From the Psychoanalyst's Couch to Social Networks

From the Psychoanalyst's Couch to Social Networks

Copyright: © 2018 |Pages: 12
DOI: 10.4018/978-1-5225-2255-3.ch608
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Given the important role that the psychoanalysis has played in the field of intervention on mental health for many years and the controversial debate that as therapeutical practice has been always originated and recently reactivated, it is of particular interest to discusses the actuality of the SRT fifty years later in the era of social networks. It does so by exploring the dynamics of the interchange between scientific and lay knowledge regarding psychoanalysis, psychiatry and mental health in light of a corpus of spontaneous conversations among Facebook, Twitter and Yahoo! Answers users from France and Italy compiled over a one-year period. The study enlarges psycho-social research on social networks, currently under the hegemony of sociometrics and computer science research. Briefly, in this new communicative scenario the results of our study show how different target groups act new practices, showing their positioning: users act as ‘infomediaries' of expert knowledge, providing informal help and suggestions online; experts open the doors of their “physical rooms” to “cyber rooms”.
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It is important to recall here that the conventional approach of social sciences to the study of SN has been rooted in the field of sociometry since the introduction and diffusion in the late 1960s of such well-known theories as the six degrees of separation and the small world phenomenon (Travers & Milgram, 1969). These theories have influenced generations of social scientists intent on extending mathematical models to the study of social relationships in terms of network theory and relying on concepts such as nodes (individual actors within the network) and ties (relationships between those actors). Social network analysis (SNA) is the modern sociological evolution of this trend (Carrington, Scott & Wasserman, 2005; Scott, 2004). Thanks to the recent affirmation and visibility of the Web, this approach has become hegemonic in the study of SN (Catanese et Al., 2012; De Meo et Al., 2012).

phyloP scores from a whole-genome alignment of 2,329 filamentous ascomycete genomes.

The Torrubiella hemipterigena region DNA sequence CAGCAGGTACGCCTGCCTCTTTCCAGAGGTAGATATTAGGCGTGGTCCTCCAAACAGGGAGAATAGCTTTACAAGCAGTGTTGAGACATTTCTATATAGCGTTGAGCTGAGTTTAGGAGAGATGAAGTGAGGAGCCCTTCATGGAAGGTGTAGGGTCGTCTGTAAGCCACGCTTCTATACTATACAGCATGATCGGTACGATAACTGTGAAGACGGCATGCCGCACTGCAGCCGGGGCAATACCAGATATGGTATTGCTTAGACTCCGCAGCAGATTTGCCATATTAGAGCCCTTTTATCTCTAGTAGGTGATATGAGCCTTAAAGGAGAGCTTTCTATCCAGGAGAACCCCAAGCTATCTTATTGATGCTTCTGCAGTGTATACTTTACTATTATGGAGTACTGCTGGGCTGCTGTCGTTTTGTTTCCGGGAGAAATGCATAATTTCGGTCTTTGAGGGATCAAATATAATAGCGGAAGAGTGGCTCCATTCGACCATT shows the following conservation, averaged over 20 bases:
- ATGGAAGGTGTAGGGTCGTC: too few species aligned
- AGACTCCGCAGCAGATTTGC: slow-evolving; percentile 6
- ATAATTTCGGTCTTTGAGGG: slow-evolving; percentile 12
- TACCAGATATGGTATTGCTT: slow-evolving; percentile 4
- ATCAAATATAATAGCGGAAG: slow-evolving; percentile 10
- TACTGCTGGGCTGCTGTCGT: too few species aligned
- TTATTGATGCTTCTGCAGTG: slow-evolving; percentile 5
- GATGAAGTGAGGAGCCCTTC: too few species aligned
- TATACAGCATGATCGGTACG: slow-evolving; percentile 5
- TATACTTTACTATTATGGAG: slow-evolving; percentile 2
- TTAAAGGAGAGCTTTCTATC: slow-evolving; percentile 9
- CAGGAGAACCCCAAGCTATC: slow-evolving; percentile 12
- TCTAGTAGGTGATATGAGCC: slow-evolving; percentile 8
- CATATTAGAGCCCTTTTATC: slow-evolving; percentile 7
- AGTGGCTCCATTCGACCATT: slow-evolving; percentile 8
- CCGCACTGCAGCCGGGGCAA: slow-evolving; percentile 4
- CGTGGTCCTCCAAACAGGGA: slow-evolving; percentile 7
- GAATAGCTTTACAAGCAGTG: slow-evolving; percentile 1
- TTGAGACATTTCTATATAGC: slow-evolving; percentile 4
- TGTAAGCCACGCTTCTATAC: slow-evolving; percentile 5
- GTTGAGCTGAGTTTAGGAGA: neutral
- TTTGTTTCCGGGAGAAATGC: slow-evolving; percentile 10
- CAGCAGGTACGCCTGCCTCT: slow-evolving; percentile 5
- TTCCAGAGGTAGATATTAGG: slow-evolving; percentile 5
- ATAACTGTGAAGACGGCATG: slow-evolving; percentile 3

On the one hand, this trend can be seen as the consequence of the increasing interest of social sciences in computationally intense methods with which to analyse and model social phenomena (Williford & Henry, 2012) leading to the reproduction of “’habitual practices’ employed by quantitative researchers using the procedures which they are comfortable and familiar with” (Stoneman, Sturgis & Allum, 2012:854). On the other hand, it is possible to identify a significant lack of theory in the study of “what lies beneath” the massive and multiform production of social interaction in new online communication channels, especially from a semantic perspective (de Rosa, 2012).

Research on SR investigated via interpersonal exchanges on SNS may be a valid response to this theoretical challenge. In fact, in the 1990s, Moscovici (1995; 1997:7) provided an anticipatory proposal; he emphasised the importance of investigating new communication phenomena by studying “how common sense, the language exchanged, groups themselves are shaped in this cyber-communication”.

We accordingly assumed that exploration of the representational fields underlying the ‘social discourse’ would provide track of the new type of common sense emerging from SN, as well as the social positioning of different actors and groups.

Key Terms in this Chapter

Twitter: Free social network and micro-blogging service that gives its users a personal page that can be updated by means of text messages with a maximum length of 140 characters.

Google Advanced Search: The most popular and currently the most used web search engine.

User-Generated Content: Any form of content such as blogs, forums, posts, chats, tweets… created by users of an online system or service, often made available via social media websites.

Social Networks: In the definition of social networks, inter-relationality among diverse social actors, such as individual private users and organizations, is a core element.

Yahoo! Answers: Community-driven question-and-answer (Q&A) site launched by Yahoo! in July 2005.

Facebook: Free social networking service. Activated in 2004, it registered about 100 million users in less than 9 months.

Social Representations: Common sense theories on key aspects of the world that allow individuals and groups to represent it and master it.

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